On average, women earn 23 percent less than men worldwide, according to data from the International Labor Organization (ILO). In other words, the average female wage is 77% of the average male. And in the absence of targeted action, ILO experts say, "pay equity between women and men will not be achieved before 2086.”
In Russia, based on the results of 2017, the average total salary of women was 71.7% of the average salary of men, according to the Russian Federal State Statistics Service (Rosstat). Matvienko said the average salary for Russian women is 74% of the average salary of men, and it is possible that this number has increased since the end of 2017 and not yet reflected in the official statistics. On the other hand, judging by the dynamics in recent years, it is doubtful that such an increase has taken place.
If we proceed from Rosstat’s estimates, the gap between the salaries of men and women in Russia is 28.3%. After shrinking to its lowest level in 2013 (25.8%), it has since increased.
International statistics on this issue, oddly enough, cover only about a quarter of the world's countries - if we take into account direct estimates of the gender wage gap expressed as a percentage. For example, the Organization for Economic Cooperation and Development (OECD) provides such figures for 40-45 countries, while the ILO provides them for 45-50 countries and Eurostat for 30-32 countries. And most European countries, of course, are represented in all three lists.
However, the methodology differs. For example, the OECD estimates the “median” wage gap between men and women in each country (the level at which exactly half of workers earn less and the other half earn more).
Eurostat estimates the difference in the hourly salary, which is usually less than the monthly or annual salary, because women tend to work fewer hours than men.
The ILO, for its part, often proceeds from estimates of weekly, monthly or annual wages. And Russia’s Rosstat, in turn, compares the country's average accrued salary for men and women.
Nevertheless, if we try to bring together the available data of different organizations (excluding estimates that come from hourly pay), there are only a few countries today in which the gender wage gap is even greater than in Russia. These include some of the former Soviet republics -- Azerbaijan (roughly 53%), Georgia (roughly 38%), Kazakhstan and Armenia (roughly 33%). Other countries include Nepal (roughly 41%) and Ethiopia (roughly 31%). These estimates are based on a graph from the ILO’s “Women at Work Trends 2016” report, which did not provide precise figures for every country mentioned.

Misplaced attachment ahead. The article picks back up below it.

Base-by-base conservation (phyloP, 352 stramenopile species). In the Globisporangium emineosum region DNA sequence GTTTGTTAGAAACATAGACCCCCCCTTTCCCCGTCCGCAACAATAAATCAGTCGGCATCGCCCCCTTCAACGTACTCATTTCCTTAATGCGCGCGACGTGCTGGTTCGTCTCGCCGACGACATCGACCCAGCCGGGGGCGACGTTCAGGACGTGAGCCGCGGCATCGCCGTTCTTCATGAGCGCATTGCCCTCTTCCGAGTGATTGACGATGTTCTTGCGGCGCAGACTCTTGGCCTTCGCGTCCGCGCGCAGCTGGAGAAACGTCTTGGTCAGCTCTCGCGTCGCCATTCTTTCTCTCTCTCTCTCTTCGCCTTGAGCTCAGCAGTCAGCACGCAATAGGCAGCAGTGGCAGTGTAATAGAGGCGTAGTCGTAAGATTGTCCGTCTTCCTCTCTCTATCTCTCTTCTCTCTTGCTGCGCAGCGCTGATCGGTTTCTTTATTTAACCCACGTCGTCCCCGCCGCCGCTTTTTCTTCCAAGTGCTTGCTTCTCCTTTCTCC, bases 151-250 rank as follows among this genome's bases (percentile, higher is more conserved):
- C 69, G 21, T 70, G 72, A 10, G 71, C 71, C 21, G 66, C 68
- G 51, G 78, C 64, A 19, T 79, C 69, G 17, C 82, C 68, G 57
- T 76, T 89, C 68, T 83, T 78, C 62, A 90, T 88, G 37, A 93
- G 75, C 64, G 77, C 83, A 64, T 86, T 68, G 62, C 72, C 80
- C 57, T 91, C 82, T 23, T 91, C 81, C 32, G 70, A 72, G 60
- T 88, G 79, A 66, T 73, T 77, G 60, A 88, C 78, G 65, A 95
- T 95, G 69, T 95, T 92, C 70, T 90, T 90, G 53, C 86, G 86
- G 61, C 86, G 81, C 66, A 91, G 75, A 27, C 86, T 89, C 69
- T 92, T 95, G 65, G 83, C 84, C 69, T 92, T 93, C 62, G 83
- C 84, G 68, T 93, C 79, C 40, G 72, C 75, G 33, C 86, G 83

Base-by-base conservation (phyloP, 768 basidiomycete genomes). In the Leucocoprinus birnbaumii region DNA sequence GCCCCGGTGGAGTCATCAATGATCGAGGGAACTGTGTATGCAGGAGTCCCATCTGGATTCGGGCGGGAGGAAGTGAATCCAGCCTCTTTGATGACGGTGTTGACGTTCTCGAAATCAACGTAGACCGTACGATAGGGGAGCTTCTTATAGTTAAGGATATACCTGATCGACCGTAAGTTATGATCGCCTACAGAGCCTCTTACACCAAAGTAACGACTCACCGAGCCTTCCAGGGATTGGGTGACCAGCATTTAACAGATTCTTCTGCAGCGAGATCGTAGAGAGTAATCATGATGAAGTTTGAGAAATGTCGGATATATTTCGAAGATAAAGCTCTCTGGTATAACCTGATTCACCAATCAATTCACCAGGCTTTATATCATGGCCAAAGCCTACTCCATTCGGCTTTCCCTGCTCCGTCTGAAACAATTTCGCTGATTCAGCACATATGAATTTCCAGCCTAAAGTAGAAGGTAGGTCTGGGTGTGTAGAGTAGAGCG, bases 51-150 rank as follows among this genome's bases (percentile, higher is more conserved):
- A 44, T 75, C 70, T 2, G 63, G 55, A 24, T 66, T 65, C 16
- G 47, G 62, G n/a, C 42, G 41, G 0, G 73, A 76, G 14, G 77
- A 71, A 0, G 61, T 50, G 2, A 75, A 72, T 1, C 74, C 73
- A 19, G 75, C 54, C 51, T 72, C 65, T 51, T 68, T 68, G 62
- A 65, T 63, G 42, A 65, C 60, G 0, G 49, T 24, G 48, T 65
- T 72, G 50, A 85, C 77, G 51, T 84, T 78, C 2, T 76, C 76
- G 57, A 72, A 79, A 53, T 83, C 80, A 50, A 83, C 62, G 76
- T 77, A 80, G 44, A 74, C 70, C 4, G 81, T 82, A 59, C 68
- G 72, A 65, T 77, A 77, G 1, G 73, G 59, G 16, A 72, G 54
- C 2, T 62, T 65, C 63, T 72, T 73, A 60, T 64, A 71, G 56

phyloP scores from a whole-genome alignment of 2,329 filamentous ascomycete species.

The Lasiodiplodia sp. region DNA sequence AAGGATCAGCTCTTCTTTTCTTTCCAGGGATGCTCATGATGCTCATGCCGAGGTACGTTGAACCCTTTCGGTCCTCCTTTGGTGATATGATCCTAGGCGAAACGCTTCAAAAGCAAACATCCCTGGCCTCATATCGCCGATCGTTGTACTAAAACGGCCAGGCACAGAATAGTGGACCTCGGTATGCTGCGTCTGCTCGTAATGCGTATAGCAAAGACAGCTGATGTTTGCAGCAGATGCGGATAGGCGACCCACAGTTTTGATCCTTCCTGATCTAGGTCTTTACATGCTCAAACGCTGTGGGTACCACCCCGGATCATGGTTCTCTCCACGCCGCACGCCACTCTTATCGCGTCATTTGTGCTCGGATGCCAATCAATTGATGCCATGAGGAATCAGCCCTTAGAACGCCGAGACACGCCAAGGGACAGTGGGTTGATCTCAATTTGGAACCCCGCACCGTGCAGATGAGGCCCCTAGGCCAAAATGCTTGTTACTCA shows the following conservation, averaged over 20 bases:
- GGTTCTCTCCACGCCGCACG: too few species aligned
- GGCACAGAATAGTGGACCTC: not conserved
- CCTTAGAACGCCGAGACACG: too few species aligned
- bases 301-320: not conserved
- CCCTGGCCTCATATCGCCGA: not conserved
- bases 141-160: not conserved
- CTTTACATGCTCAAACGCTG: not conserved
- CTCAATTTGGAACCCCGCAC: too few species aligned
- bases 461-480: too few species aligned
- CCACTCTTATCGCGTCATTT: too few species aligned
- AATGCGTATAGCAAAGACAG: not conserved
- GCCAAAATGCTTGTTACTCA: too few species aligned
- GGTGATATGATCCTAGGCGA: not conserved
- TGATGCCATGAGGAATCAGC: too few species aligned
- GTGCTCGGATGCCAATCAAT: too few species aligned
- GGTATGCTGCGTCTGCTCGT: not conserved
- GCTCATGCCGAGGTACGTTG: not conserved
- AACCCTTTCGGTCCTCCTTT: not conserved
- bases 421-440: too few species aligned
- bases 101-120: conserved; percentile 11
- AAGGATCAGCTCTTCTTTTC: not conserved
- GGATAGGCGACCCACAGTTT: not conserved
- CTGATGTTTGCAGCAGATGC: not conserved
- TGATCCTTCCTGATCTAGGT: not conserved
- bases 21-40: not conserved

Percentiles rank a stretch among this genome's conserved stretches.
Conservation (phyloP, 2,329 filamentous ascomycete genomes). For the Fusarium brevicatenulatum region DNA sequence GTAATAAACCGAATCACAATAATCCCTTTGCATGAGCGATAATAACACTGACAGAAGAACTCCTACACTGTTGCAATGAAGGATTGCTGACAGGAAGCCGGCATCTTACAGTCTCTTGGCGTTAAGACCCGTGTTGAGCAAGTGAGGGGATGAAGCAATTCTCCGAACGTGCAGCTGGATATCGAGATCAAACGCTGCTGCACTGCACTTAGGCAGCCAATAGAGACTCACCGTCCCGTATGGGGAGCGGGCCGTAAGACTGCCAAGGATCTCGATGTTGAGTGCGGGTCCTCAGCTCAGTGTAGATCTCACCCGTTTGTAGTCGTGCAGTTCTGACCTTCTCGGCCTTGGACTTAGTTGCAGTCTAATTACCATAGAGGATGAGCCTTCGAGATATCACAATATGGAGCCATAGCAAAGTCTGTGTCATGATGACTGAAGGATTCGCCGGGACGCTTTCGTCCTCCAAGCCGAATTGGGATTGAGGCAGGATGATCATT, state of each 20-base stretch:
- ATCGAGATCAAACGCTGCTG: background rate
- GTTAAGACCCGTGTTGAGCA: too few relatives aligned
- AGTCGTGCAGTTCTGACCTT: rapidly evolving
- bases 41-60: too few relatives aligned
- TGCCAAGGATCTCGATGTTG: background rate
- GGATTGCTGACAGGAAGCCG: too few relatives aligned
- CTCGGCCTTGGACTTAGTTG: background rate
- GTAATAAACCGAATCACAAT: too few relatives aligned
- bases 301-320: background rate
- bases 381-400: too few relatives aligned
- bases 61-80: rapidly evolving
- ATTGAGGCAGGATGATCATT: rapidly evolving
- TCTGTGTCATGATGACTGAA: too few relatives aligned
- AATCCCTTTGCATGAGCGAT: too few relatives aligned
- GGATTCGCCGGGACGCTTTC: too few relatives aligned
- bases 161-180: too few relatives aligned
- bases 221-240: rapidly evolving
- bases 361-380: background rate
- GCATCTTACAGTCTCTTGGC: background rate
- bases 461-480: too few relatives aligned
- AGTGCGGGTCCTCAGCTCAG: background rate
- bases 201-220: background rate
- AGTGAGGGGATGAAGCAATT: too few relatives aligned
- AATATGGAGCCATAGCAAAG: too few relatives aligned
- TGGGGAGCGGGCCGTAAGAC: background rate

Our chart below is based on data specified in the in the relevant materials of the OECD, ILO and Rosstat. As ILO experts have pointed out, the gender gap can be wide or narrow and independent of a country's level of development. Other factors are at play here -- in particular, policies, “which explain the heterogeneity in outcomes across countries,” as the ILO put it.
The gender pay gap also varies according to the age of the worker. We tried to calculate the corresponding figures for Russia and for the European Union countries using available statistical estimates. It is also hard to compare directly here: for example, Eurostat bases its estimates on European enterprises with 10 or more employees, while Rosstat bases its estimates on mid-sized enterprises (employing 101-250 people) and even larger enterprises. Using the data of both we calculated some average values.
In most countries, the gender pay gap is highest among high-ranking employees, while in Russia it is among middle-level specialists, as noted in last year's report by FBK Grant Thornton, a leading Russian audit and consulting company. The authors of the report, like experts at the ILO, concluded there is no clear relationship between the dynamics of economic growth and the gender pay gap. Still, they said long-term trend is obvious: as an economy develops, this gap narrows.
Adapted from Factograph.info